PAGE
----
Get our newsletter!
Check out our volcano tours on!
Volcanoes & Earthquakes - new app for Android
Volcanoes & Earthquakes - app for iPhone & iPad

Guaranteed tours:
3-19 Sep 2020: Volcanoes of Java - Java (Indonesia)
19-26 Sep 2020: Pearl of the Aegean - Santorini - Santorini Island (Greece)
10-18 Oct 2020: From Stromboli to Etna - Eolian Islands + Etna volcano (Italy)
14-27 Nov 2020: Desert, salt and volcanoes - Danakil desert (Ethiopia)
: spaces available / : guaranteed / : few spaces left / : booked out

Support us?

Maintaining the volcano and earthquake news sections on this website, the free Volcano Webcams tool and interactive map widget is a free-time, both time- and server cost intensive effort.
If you find the information useful and would like to support us, and help keep it alive and improve it, please consider making a small donation (PayPal).

Online cc payment
Thank you!
Random pictures

Illustrated Volcano Glossary

Search for term:


Lava poors out from several vents inside the crater of Pu'u 'O'o, Kilauea volcano, Hawai'i
Lava poors out from several vents inside the crater of Pu'u 'O'o, Kilauea volcano, Hawai'i
Molten rock, called magma, is called lava when it reaches the surface during a volcanic eruption. Depending on how the magma erupts, it can form lava flows, lava fountains, lava lakes, or be fragmented into scoria and ash during explosive eruptions.
In a wider use of the term, also the cooled and solidified products of erupted magma are called lava (in form of coherent lava flows, or fragmented tephra).

Magma when it erupts as lava is almost never a completely molten rock, but contains 3 phases: liquid, solid mineral crystals (xenoliths) and gas bubbles, mainly water and carbon dioxide.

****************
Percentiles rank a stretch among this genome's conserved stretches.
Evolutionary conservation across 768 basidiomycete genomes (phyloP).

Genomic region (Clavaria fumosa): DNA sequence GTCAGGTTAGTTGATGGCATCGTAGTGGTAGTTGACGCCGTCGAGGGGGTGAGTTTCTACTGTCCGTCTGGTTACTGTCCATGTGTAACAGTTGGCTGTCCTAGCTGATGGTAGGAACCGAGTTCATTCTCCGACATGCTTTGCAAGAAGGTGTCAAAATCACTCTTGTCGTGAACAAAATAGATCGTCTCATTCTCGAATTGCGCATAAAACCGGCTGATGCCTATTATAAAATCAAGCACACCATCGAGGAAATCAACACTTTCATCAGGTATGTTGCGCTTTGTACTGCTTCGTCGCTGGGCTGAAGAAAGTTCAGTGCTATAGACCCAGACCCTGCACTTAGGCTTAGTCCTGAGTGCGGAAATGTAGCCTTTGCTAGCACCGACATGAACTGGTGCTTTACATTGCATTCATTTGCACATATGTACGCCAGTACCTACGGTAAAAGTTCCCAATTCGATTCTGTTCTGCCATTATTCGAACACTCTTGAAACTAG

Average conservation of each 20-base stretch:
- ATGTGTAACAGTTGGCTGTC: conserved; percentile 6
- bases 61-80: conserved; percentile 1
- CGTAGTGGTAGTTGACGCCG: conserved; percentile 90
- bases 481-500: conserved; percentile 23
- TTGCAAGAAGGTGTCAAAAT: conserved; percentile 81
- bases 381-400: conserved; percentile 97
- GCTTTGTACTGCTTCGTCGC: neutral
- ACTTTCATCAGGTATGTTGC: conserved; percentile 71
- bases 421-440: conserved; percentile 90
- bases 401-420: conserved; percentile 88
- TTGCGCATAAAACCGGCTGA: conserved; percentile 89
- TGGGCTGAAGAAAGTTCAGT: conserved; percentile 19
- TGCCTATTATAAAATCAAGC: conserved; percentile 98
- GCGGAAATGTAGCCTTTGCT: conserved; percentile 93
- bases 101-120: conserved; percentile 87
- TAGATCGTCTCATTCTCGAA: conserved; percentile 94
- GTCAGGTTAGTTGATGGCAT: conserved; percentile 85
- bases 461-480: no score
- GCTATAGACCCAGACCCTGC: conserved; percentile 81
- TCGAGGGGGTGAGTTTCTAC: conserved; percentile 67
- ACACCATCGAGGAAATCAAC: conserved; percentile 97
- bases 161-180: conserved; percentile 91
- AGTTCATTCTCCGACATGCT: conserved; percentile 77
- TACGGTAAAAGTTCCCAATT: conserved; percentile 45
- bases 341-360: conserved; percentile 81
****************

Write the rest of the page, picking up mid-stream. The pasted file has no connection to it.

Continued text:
The temperature of erupted lava ranges from around 1200 deg C for basaltic lavas erupted at hot spot volcanoes to less than 600 deg C for the extreme end-member of natrocarbonatite lava.

The chemical compositions of lava encompass a wide range - most importantly, determined by the silica (SIO2) content, normally ranging from about 50 to 75 % for basaltic to rhyolite magma. The more silica lava contains and the cooler it is, the greater its viscosity (resistance to flow), because the silica molecules will try to form clusters that resist movement. Basaltic magmas, with high temperature and low silica content can therefore form fluid lava flows and travel great distances, while the opposite type of magma, rhyolite, tends to form solid plugs that block the vent, and erupt either in form of slow-creeping lava domes, or explode into pumice and ash (if it contains sufficient gas as well).

Along with temperature and composition, the gas content is a key factor to determine the style of an eruption. Dissolved gases such as water vapor and carbon dioxide can form up to 5-7 % of the magma, and when magma approaches the surface, will try to form bubbles and increase the partial pressure. If high viscosity prevents the gasses from erupting during lava fountains or mild strombolian activity, violent explosion takes place in which the magma is fragmented. More explosive eruptions are the result.

These and other factors (e.g. magma supply rate, thickness of crust, presence of ground water etc.) result in an incredibly wide range of physical properties and eruptive behaviors that ultimately determine the individual character of each single volcano.

The word "Lava" comes from the Italian word for stream, which is derived from the verb lavare to wash.

More on VolcanoDiscovery:

Copyrights: VolcanoDiscovery and other sources as noted.
Use of material: Most texts and images, in particular photographs, on this website are protected by copyright. Further reproduction and use of without authorization is usually not consented. If you are not sure or need licensing rights for photographs, for example for publications and commercial use, please contact us.